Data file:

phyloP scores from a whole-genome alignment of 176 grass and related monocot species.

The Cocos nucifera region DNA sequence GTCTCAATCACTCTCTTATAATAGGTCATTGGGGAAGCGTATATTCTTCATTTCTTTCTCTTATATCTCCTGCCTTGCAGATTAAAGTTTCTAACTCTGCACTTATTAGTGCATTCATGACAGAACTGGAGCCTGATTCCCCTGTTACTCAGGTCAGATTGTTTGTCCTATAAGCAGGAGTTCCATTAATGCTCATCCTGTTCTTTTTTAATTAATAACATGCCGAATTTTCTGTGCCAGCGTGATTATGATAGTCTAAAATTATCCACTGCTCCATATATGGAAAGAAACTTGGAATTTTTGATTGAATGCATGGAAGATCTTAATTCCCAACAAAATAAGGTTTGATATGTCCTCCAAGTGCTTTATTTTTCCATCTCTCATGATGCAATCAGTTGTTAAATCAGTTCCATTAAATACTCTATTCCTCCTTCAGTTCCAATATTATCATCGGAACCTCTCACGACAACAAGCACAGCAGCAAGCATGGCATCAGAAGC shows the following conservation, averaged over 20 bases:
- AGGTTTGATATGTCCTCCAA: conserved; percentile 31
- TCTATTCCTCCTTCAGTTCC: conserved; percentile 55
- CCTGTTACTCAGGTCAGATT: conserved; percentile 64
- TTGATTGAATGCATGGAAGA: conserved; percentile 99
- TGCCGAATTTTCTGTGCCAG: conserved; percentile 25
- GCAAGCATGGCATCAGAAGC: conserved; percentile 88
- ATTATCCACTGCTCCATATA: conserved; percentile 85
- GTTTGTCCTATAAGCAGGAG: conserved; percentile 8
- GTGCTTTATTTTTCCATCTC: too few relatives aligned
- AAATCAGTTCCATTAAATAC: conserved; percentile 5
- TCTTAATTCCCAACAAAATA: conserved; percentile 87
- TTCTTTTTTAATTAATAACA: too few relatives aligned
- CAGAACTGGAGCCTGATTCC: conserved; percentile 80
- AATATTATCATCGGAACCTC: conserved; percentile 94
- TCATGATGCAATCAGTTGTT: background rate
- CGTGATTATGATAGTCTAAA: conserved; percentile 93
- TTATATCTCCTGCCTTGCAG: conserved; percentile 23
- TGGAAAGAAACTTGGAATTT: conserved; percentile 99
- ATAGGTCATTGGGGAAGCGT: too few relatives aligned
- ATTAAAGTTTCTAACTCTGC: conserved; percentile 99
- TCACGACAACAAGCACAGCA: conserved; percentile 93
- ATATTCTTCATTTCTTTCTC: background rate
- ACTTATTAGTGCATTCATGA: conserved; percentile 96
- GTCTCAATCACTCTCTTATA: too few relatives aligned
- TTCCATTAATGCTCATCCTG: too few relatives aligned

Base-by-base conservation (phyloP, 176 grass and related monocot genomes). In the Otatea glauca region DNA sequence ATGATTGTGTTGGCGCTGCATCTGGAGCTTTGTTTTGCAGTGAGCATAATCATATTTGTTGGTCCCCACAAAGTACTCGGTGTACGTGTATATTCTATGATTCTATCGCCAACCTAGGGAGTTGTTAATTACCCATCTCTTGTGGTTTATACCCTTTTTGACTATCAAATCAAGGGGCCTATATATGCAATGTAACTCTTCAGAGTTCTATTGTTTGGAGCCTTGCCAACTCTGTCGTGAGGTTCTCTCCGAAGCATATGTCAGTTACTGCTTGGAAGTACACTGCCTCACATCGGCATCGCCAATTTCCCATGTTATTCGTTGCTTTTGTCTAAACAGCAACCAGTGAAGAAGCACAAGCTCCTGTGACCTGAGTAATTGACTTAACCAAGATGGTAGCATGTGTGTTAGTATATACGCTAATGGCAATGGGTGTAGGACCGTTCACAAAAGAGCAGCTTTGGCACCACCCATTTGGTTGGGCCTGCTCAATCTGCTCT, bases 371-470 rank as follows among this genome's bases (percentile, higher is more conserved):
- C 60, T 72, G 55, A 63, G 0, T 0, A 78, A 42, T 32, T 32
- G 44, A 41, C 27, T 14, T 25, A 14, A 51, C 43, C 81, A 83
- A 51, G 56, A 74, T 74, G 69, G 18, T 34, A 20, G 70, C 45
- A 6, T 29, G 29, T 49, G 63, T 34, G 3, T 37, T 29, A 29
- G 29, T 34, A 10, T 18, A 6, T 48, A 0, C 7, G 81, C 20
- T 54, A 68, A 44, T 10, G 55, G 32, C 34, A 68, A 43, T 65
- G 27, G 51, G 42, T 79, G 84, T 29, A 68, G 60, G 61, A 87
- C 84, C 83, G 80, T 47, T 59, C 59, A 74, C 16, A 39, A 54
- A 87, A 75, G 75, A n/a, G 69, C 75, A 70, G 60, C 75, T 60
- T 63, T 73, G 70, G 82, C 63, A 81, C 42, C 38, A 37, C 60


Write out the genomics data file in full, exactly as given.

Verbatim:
phyloP scores from a whole-genome alignment of 176 grass and related monocot species.

The Cocos nucifera region DNA sequence GTCTCAATCACTCTCTTATAATAGGTCATTGGGGAAGCGTATATTCTTCATTTCTTTCTCTTATATCTCCTGCCTTGCAGATTAAAGTTTCTAACTCTGCACTTATTAGTGCATTCATGACAGAACTGGAGCCTGATTCCCCTGTTACTCAGGTCAGATTGTTTGTCCTATAAGCAGGAGTTCCATTAATGCTCATCCTGTTCTTTTTTAATTAATAACATGCCGAATTTTCTGTGCCAGCGTGATTATGATAGTCTAAAATTATCCACTGCTCCATATATGGAAAGAAACTTGGAATTTTTGATTGAATGCATGGAAGATCTTAATTCCCAACAAAATAAGGTTTGATATGTCCTCCAAGTGCTTTATTTTTCCATCTCTCATGATGCAATCAGTTGTTAAATCAGTTCCATTAAATACTCTATTCCTCCTTCAGTTCCAATATTATCATCGGAACCTCTCACGACAACAAGCACAGCAGCAAGCATGGCATCAGAAGC shows the following conservation, averaged over 20 bases:
- AGGTTTGATATGTCCTCCAA: conserved; percentile 31
- TCTATTCCTCCTTCAGTTCC: conserved; percentile 55
- CCTGTTACTCAGGTCAGATT: conserved; percentile 64
- TTGATTGAATGCATGGAAGA: conserved; percentile 99
- TGCCGAATTTTCTGTGCCAG: conserved; percentile 25
- GCAAGCATGGCATCAGAAGC: conserved; percentile 88
- ATTATCCACTGCTCCATATA: conserved; percentile 85
- GTTTGTCCTATAAGCAGGAG: conserved; percentile 8
- GTGCTTTATTTTTCCATCTC: too few relatives aligned
- AAATCAGTTCCATTAAATAC: conserved; percentile 5
- TCTTAATTCCCAACAAAATA: conserved; percentile 87
- TTCTTTTTTAATTAATAACA: too few relatives aligned
- CAGAACTGGAGCCTGATTCC: conserved; percentile 80
- AATATTATCATCGGAACCTC: conserved; percentile 94
- TCATGATGCAATCAGTTGTT: background rate
- CGTGATTATGATAGTCTAAA: conserved; percentile 93
- TTATATCTCCTGCCTTGCAG: conserved; percentile 23
- TGGAAAGAAACTTGGAATTT: conserved; percentile 99
- ATAGGTCATTGGGGAAGCGT: too few relatives aligned
- ATTAAAGTTTCTAACTCTGC: conserved; percentile 99
- TCACGACAACAAGCACAGCA: conserved; percentile 93
- ATATTCTTCATTTCTTTCTC: background rate
- ACTTATTAGTGCATTCATGA: conserved; percentile 96
- GTCTCAATCACTCTCTTATA: too few relatives aligned
- TTCCATTAATGCTCATCCTG: too few relatives aligned

Base-by-base conservation (phyloP, 176 grass and related monocot genomes). In the Otatea glauca region DNA sequence ATGATTGTGTTGGCGCTGCATCTGGAGCTTTGTTTTGCAGTGAGCATAATCATATTTGTTGGTCCCCACAAAGTACTCGGTGTACGTGTATATTCTATGATTCTATCGCCAACCTAGGGAGTTGTTAATTACCCATCTCTTGTGGTTTATACCCTTTTTGACTATCAAATCAAGGGGCCTATATATGCAATGTAACTCTTCAGAGTTCTATTGTTTGGAGCCTTGCCAACTCTGTCGTGAGGTTCTCTCCGAAGCATATGTCAGTTACTGCTTGGAAGTACACTGCCTCACATCGGCATCGCCAATTTCCCATGTTATTCGTTGCTTTTGTCTAAACAGCAACCAGTGAAGAAGCACAAGCTCCTGTGACCTGAGTAATTGACTTAACCAAGATGGTAGCATGTGTGTTAGTATATACGCTAATGGCAATGGGTGTAGGACCGTTCACAAAAGAGCAGCTTTGGCACCACCCATTTGGTTGGGCCTGCTCAATCTGCTCT, bases 371-470 rank as follows among this genome's bases (percentile, higher is more conserved):
- C 60, T 72, G 55, A 63, G 0, T 0, A 78, A 42, T 32, T 32
- G 44, A 41, C 27, T 14, T 25, A 14, A 51, C 43, C 81, A 83
- A 51, G 56, A 74, T 74, G 69, G 18, T 34, A 20, G 70, C 45
- A 6, T 29, G 29, T 49, G 63, T 34, G 3, T 37, T 29, A 29
- G 29, T 34, A 10, T 18, A 6, T 48, A 0, C 7, G 81, C 20
- T 54, A 68, A 44, T 10, G 55, G 32, C 34, A 68, A 43, T 65
- G 27, G 51, G 42, T 79, G 84, T 29, A 68, G 60, G 61, A 87
- C 84, C 83, G 80, T 47, T 59, C 59, A 74, C 16, A 39, A 54
- A 87, A 75, G 75, A n/a, G 69, C 75, A 70, G 60, C 75, T 60
- T 63, T 73, G 70, G 82, C 63, A 81, C 42, C 38, A 37, C 60